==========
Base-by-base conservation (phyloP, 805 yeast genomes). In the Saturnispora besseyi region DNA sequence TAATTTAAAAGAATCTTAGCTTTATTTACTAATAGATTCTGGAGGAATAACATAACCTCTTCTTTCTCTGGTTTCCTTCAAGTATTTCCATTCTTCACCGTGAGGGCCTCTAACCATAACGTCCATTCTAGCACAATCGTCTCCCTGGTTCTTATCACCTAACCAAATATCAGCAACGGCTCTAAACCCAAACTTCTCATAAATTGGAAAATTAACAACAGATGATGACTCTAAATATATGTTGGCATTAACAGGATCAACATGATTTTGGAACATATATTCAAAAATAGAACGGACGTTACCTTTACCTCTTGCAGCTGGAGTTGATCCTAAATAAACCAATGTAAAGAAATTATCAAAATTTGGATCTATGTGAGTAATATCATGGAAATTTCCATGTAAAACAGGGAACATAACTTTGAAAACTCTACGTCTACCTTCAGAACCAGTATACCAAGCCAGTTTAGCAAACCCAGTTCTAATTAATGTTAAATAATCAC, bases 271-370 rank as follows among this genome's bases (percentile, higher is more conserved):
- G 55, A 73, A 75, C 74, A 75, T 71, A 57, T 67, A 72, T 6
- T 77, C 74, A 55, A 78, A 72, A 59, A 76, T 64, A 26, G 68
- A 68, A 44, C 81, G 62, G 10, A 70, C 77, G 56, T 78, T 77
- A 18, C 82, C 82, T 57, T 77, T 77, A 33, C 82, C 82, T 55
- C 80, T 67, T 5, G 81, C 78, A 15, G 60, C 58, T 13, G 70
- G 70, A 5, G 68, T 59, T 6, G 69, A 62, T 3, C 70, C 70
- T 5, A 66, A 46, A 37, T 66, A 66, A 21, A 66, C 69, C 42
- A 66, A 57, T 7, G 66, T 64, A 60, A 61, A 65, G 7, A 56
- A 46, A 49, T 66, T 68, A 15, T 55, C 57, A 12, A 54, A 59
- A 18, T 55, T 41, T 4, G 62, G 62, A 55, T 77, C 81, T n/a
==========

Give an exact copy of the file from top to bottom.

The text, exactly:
Base-by-base conservation (phyloP, 805 yeast genomes). In the Saturnispora besseyi region DNA sequence TAATTTAAAAGAATCTTAGCTTTATTTACTAATAGATTCTGGAGGAATAACATAACCTCTTCTTTCTCTGGTTTCCTTCAAGTATTTCCATTCTTCACCGTGAGGGCCTCTAACCATAACGTCCATTCTAGCACAATCGTCTCCCTGGTTCTTATCACCTAACCAAATATCAGCAACGGCTCTAAACCCAAACTTCTCATAAATTGGAAAATTAACAACAGATGATGACTCTAAATATATGTTGGCATTAACAGGATCAACATGATTTTGGAACATATATTCAAAAATAGAACGGACGTTACCTTTACCTCTTGCAGCTGGAGTTGATCCTAAATAAACCAATGTAAAGAAATTATCAAAATTTGGATCTATGTGAGTAATATCATGGAAATTTCCATGTAAAACAGGGAACATAACTTTGAAAACTCTACGTCTACCTTCAGAACCAGTATACCAAGCCAGTTTAGCAAACCCAGTTCTAATTAATGTTAAATAATCAC, bases 271-370 rank as follows among this genome's bases (percentile, higher is more conserved):
- G 55, A 73, A 75, C 74, A 75, T 71, A 57, T 67, A 72, T 6
- T 77, C 74, A 55, A 78, A 72, A 59, A 76, T 64, A 26, G 68
- A 68, A 44, C 81, G 62, G 10, A 70, C 77, G 56, T 78, T 77
- A 18, C 82, C 82, T 57, T 77, T 77, A 33, C 82, C 82, T 55
- C 80, T 67, T 5, G 81, C 78, A 15, G 60, C 58, T 13, G 70
- G 70, A 5, G 68, T 59, T 6, G 69, A 62, T 3, C 70, C 70
- T 5, A 66, A 46, A 37, T 66, A 66, A 21, A 66, C 69, C 42
- A 66, A 57, T 7, G 66, T 64, A 60, A 61, A 65, G 7, A 56
- A 46, A 49, T 66, T 68, A 15, T 55, C 57, A 12, A 54, A 59
- A 18, T 55, T 41, T 4, G 62, G 62, A 55, T 77, C 81, T n/a